Fables & Gables

179 notes

fashionsfromhistory:

Cross Finial
c.1650
Colombia or Ecuador 

When Hernán Cortés and his small army arrived in Mexico in 1519, to their delight they found that gold and silver were abundant. American Indians had a long tradition of metalworking techniques, including filigree, casting, and hammering. Silversmiths from Spain began to immigrate to the Americas shortly after the conquest and introduced European forms and styles. Through time the synthesis of New and Old World styles became integrated, culminating in the lush excesses of colonial Baroque and Rococo metalwork.
The emeralds in this cross have been identified as coming from the famous emerald mines in Colombia, with some of them from the large Muzo mine, known for the exceptional quality and clarity of its stones. In microscopic analysis, the tear-shaped emeralds show evidence that they were originally cut with Pre-Columbian quartz stone tools to form beads. In the colonial period they were reshaped with metal tools to be incorporated into the cross to serve as an ornament at the top of a crown for a statue of a saint or the Virgin Mary. The pearls have been identified as Venezuelan, most likely from the famous Island of the Margaritas off the coast.

Denver Art Museum

fashionsfromhistory:

Cross Finial

c.1650

Colombia or Ecuador 

When Hernán Cortés and his small army arrived in Mexico in 1519, to their delight they found that gold and silver were abundant. American Indians had a long tradition of metalworking techniques, including filigree, casting, and hammering. Silversmiths from Spain began to immigrate to the Americas shortly after the conquest and introduced European forms and styles. Through time the synthesis of New and Old World styles became integrated, culminating in the lush excesses of colonial Baroque and Rococo metalwork.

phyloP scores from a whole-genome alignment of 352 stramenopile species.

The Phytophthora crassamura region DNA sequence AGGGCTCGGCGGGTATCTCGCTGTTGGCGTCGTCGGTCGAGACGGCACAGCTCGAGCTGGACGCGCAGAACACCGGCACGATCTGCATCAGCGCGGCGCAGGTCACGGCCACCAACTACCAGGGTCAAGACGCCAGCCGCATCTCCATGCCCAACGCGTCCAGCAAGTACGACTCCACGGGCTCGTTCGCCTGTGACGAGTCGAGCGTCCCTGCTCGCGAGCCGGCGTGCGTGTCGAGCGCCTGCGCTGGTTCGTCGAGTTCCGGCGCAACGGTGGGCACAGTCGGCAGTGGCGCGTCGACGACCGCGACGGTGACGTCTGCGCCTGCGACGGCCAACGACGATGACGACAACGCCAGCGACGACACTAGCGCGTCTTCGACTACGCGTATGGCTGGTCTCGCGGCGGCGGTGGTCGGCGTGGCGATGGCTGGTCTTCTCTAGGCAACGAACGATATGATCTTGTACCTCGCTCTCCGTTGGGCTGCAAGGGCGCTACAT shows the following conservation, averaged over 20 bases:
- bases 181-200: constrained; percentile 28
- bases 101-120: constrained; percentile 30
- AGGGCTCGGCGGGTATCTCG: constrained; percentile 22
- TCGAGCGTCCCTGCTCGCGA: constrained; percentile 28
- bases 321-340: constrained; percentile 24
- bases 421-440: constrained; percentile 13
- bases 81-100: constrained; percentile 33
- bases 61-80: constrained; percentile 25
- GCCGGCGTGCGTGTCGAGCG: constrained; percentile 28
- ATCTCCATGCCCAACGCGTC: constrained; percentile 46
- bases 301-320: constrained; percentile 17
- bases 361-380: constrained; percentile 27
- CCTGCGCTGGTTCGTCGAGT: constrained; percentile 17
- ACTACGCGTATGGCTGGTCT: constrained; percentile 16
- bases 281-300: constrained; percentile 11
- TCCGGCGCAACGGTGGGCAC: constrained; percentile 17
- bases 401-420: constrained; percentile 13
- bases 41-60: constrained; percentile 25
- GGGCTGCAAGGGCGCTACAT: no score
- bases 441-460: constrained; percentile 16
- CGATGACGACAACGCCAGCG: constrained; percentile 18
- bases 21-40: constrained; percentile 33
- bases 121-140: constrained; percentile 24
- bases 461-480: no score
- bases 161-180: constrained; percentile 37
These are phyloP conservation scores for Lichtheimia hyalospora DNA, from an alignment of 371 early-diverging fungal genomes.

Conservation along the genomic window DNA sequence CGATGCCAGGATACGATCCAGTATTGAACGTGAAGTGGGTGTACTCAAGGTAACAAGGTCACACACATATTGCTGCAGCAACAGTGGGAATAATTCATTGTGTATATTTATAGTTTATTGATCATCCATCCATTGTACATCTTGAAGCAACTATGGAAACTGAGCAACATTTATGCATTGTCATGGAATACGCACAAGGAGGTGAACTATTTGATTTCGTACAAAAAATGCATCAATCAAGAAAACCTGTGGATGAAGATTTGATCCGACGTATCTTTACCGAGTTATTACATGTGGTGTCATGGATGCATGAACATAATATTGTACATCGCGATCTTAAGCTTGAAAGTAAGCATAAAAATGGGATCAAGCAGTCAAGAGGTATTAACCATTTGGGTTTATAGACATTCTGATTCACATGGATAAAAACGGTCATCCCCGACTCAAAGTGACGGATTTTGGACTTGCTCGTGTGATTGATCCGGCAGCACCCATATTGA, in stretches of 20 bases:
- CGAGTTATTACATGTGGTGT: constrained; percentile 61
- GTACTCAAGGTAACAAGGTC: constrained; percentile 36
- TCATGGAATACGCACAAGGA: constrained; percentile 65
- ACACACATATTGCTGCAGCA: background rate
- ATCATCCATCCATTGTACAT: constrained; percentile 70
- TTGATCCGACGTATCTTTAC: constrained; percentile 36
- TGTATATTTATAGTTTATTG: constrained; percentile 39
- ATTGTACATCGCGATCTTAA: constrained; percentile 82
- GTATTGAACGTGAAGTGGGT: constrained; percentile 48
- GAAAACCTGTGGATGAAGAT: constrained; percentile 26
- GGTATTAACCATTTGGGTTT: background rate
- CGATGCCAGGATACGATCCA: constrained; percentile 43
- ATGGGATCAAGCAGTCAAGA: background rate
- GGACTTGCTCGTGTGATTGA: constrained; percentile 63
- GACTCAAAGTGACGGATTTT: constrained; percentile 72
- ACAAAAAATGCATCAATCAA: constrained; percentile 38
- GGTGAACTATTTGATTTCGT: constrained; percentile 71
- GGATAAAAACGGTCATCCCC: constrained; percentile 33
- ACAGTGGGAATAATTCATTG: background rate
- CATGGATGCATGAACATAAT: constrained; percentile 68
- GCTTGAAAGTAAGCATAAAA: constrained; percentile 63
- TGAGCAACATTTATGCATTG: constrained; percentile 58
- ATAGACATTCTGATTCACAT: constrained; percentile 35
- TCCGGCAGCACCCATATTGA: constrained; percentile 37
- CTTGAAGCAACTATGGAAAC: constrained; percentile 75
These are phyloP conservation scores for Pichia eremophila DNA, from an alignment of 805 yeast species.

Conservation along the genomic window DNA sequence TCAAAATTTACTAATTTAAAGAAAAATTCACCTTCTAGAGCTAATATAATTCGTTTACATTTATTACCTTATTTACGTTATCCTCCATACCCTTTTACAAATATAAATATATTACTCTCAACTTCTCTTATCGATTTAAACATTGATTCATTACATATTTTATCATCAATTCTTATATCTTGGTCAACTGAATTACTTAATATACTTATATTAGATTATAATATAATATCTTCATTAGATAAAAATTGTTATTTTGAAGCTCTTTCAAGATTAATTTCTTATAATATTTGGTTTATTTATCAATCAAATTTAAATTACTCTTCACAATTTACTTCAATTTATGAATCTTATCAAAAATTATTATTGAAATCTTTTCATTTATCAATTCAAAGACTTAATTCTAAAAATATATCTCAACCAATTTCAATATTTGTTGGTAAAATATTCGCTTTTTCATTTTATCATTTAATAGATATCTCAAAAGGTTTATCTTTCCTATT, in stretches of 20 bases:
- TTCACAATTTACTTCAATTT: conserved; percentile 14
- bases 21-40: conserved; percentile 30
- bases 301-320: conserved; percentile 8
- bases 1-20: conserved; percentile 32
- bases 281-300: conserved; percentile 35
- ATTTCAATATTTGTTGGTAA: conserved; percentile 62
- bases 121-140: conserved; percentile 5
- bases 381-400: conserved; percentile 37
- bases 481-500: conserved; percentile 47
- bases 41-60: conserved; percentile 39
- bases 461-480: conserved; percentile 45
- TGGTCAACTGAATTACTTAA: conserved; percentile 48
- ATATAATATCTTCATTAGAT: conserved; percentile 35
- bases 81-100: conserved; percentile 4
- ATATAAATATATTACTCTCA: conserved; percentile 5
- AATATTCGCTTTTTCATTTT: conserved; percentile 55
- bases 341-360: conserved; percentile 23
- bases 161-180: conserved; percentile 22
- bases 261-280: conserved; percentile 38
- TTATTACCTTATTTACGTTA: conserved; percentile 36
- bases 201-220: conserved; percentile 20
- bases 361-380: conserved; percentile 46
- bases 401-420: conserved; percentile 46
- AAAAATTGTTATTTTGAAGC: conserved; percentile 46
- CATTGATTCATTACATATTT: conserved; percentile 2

The emeralds in this cross have been identified as coming from the famous emerald mines in Colombia, with some of them from the large Muzo mine, known for the exceptional quality and clarity of its stones. In microscopic analysis, the tear-shaped emeralds show evidence that they were originally cut with Pre-Columbian quartz stone tools to form beads. In the colonial period they were reshaped with metal tools to be incorporated into the cross to serve as an ornament at the top of a crown for a statue of a saint or the Virgin Mary. The pearls have been identified as Venezuelan, most likely from the famous Island of the Margaritas off the coast.

Denver Art Museum

Filed under Religion Christianity Colombia Ecuador 17th Century cross finial

71 notes

Sekhemka statute sale: Northampton Museum faces new sanctions

archaeologicalnews:

image

The UK’s Northampton Museum could face new harsh sanctions for the sale of the ancient Egyptian Sekhemka statue. Sanctions include possible suspension of member status in the UK’s largest museum organisation, the British Museum Association.

The British Museum’s Association will hold a disciplinary hearing on Tuesday to decide on the possible actions against the Northampton Borough Council (NBC) which sold the statue on 10 July.

The 4,500-year-old, painted limestone statue was sold to a private buyer at Christie’s in London for £15.8m (about LE183.6 million). Read more.

Filed under News Museums Northampton Museum